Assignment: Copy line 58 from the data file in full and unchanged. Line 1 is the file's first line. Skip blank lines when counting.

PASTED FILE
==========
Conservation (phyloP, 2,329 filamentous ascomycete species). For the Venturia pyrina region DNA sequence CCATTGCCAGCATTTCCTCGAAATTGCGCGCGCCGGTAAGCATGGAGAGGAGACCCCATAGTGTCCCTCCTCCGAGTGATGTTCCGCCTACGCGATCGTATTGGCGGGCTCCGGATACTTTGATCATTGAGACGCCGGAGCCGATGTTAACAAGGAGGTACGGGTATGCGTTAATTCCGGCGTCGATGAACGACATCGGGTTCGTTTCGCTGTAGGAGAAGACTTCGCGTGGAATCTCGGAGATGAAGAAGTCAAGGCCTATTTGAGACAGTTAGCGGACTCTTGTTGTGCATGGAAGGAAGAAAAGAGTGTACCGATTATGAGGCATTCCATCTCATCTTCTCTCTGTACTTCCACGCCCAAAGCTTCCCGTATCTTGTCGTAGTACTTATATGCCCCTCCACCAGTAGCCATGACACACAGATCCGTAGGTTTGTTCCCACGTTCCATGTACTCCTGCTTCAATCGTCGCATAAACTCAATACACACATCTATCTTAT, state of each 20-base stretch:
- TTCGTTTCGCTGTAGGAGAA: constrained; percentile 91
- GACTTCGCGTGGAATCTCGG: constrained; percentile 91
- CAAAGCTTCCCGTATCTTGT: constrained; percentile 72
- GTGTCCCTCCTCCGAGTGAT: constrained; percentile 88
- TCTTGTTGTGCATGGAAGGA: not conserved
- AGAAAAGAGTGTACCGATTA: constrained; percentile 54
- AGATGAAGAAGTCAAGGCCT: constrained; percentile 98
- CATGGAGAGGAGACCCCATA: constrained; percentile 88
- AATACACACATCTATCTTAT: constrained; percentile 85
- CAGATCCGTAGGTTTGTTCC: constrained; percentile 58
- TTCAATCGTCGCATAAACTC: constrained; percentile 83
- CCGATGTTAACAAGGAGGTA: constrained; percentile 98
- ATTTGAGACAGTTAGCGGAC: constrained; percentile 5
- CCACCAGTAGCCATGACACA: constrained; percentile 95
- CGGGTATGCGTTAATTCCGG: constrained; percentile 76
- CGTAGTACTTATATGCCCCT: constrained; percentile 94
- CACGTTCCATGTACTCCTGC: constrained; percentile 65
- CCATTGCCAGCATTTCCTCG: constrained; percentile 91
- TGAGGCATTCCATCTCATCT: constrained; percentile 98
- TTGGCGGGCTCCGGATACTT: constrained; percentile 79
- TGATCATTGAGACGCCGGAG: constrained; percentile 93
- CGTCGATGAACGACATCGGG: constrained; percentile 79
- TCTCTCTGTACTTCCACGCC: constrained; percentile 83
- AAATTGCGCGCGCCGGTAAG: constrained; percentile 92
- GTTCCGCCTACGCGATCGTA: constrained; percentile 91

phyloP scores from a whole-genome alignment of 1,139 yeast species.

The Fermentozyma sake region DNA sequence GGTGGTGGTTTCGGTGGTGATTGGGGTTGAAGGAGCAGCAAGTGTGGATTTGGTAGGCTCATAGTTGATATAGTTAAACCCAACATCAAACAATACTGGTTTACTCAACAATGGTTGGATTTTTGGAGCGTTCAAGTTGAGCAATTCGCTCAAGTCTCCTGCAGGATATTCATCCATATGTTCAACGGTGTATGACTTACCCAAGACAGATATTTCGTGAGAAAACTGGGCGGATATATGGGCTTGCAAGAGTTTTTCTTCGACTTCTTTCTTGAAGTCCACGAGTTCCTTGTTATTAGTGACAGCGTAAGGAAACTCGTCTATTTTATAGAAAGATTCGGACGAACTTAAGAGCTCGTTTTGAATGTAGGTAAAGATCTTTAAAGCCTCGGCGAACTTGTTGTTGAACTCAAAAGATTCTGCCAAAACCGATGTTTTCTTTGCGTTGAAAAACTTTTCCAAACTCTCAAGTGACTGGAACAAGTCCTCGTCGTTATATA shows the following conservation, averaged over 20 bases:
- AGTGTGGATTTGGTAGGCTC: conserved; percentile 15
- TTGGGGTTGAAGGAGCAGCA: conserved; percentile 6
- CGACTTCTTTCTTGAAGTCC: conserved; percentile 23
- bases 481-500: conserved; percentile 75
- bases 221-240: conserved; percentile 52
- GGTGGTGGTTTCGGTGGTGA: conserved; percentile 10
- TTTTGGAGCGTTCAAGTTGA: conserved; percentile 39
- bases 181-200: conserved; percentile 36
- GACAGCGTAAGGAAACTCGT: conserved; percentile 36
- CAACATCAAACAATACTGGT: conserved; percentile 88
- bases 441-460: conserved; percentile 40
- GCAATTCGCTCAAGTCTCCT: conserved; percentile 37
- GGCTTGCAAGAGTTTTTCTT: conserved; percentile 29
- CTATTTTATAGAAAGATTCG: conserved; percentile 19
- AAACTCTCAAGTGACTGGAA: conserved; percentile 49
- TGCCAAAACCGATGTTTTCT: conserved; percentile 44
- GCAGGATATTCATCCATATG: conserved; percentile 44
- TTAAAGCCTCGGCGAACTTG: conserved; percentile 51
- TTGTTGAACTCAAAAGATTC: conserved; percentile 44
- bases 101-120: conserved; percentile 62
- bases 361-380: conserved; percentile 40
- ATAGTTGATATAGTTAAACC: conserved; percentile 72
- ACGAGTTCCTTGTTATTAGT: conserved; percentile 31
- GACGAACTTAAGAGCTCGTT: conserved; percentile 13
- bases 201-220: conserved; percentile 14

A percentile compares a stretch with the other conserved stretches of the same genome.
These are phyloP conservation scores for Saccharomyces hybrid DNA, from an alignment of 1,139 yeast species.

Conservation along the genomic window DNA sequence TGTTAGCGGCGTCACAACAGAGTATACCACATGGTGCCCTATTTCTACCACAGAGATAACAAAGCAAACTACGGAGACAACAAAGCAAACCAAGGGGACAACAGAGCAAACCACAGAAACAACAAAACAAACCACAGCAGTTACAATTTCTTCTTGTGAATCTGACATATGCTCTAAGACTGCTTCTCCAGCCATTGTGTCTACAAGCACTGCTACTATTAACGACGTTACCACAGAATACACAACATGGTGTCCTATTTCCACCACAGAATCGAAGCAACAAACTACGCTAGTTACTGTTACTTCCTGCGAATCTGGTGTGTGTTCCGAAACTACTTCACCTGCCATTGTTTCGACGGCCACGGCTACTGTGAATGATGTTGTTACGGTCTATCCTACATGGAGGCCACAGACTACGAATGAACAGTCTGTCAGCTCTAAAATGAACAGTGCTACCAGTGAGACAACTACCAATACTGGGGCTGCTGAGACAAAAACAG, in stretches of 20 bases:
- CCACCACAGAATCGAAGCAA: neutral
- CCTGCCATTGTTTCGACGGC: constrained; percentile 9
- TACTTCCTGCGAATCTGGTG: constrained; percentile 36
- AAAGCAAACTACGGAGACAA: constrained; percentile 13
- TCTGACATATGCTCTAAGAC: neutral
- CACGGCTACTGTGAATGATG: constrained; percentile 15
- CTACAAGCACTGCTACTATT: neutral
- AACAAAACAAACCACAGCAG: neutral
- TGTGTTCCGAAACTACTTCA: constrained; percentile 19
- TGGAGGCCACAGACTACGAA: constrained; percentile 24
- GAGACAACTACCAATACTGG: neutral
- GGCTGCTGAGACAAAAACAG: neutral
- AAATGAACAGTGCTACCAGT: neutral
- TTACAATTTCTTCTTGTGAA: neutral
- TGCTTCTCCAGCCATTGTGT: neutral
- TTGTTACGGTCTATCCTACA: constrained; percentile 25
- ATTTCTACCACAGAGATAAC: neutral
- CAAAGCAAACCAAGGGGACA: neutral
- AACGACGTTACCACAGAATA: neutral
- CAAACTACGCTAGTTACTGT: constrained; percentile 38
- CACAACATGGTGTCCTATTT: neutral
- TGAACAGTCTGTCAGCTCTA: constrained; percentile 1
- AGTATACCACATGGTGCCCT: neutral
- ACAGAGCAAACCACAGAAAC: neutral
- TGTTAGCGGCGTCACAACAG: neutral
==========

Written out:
- CCTGCCATTGTTTCGACGGC: constrained; percentile 9